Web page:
OBJECTIVE: To determine the effect of age on hospital resource use for seriously ill adults, and to explore whether age-related differences in resource use are explained by patients' severity of illness and preferences for life-extending care. STUDY DESIGN: Prospective cohort study. SETTING: Five geographically diverse academic acute care medical centers participating in the SUPPORT Project. PATIENTS: A total of 4301 hospitalized adults with at least one of nine serious illnesses associated with an average 6-month mortality of 50%. MEASUREMENTS: Resource utilization was measured using a modified version of the Therapeutic Intervention Scoring System (TISS); the performance of three invasive procedures (major surgery, dialysis, and right heart catheter placement); and estimated hospital costs. RESULTS: The median patient age was 65; 43% were female, and 48% died within 6 months. After adjustment for severity of illness, prior functional status, and study site, when compared with patients younger than 50, patients 80 years or older were less likely to undergo major surgery (adjusted odds ratio .46), dialysis (.19), and right heart catheter placement (.59) and had median TISS scores and estimated hospital costs that were 3.4 points and $7161 lower, respectively. These differences persisted after further adjustment for patients' preferences for life-extending care. CONCLUSIONS: Compared with similar younger patients, seriously ill older patients receive fewer invasive procedures and hospital care that is less resource-intensive and less costly. This preferential allocation of hospital services to younger patients is not based on differences in patients' severity of illness or general preferences for life-extending care.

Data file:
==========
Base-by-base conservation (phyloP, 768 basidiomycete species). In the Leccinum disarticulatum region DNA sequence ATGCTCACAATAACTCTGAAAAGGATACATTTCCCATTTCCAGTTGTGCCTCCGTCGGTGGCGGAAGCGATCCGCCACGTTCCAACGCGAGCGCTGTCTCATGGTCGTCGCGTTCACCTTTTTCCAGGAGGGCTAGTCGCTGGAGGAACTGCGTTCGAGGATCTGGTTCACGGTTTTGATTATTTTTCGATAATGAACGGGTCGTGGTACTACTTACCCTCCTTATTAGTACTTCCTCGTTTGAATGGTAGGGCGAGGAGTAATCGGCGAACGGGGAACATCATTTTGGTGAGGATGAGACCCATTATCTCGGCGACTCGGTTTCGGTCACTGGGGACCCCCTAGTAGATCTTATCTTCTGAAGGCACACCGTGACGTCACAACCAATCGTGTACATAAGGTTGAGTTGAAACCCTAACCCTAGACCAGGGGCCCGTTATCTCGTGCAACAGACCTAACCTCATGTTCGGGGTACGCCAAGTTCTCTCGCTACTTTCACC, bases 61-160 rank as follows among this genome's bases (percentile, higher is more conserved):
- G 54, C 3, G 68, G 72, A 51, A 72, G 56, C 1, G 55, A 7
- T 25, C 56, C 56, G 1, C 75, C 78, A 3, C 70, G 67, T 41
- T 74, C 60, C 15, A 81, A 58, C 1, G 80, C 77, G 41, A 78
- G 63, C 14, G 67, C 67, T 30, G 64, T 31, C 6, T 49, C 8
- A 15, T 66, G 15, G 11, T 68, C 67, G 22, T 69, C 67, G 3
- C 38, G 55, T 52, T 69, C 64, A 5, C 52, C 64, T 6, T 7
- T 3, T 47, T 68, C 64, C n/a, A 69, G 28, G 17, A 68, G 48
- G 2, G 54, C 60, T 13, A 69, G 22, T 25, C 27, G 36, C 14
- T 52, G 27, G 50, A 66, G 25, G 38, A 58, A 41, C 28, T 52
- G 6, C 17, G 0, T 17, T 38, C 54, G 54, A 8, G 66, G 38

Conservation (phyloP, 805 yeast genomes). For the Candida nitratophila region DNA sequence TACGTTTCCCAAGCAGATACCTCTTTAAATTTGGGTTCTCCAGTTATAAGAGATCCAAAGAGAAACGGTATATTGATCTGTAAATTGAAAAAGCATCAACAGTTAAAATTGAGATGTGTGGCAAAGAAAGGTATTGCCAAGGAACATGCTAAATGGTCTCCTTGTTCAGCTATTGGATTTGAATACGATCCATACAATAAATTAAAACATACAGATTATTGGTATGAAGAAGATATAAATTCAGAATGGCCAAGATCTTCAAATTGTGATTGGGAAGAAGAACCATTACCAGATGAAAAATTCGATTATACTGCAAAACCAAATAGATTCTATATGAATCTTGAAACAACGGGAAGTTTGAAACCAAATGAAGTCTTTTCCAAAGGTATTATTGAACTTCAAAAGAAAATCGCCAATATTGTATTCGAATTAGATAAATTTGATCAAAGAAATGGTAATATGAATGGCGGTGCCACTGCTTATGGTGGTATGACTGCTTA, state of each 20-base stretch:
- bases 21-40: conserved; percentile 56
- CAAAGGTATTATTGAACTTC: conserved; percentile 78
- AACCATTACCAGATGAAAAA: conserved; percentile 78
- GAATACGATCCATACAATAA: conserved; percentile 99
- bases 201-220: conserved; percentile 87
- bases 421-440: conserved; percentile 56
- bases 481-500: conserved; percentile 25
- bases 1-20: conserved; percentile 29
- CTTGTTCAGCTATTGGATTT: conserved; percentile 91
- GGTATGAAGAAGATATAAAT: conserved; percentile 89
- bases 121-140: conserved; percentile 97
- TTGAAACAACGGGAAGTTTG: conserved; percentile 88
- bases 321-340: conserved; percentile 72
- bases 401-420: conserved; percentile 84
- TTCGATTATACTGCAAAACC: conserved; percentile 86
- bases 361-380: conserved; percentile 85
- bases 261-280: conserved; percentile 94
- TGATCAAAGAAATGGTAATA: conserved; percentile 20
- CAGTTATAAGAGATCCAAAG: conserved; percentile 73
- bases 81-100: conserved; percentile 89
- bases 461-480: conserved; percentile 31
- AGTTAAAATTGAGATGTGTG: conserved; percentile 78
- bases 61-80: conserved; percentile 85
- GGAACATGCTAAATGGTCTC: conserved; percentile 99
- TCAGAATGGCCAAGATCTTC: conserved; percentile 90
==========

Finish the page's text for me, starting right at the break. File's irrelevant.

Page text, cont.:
|Original language||English (US)|
|Number of pages||6|
|Journal||Journal of the American Geriatrics Society|
|State||Published - Sep 1996|
ASJC Scopus subject areas
- Geriatrics and Gerontology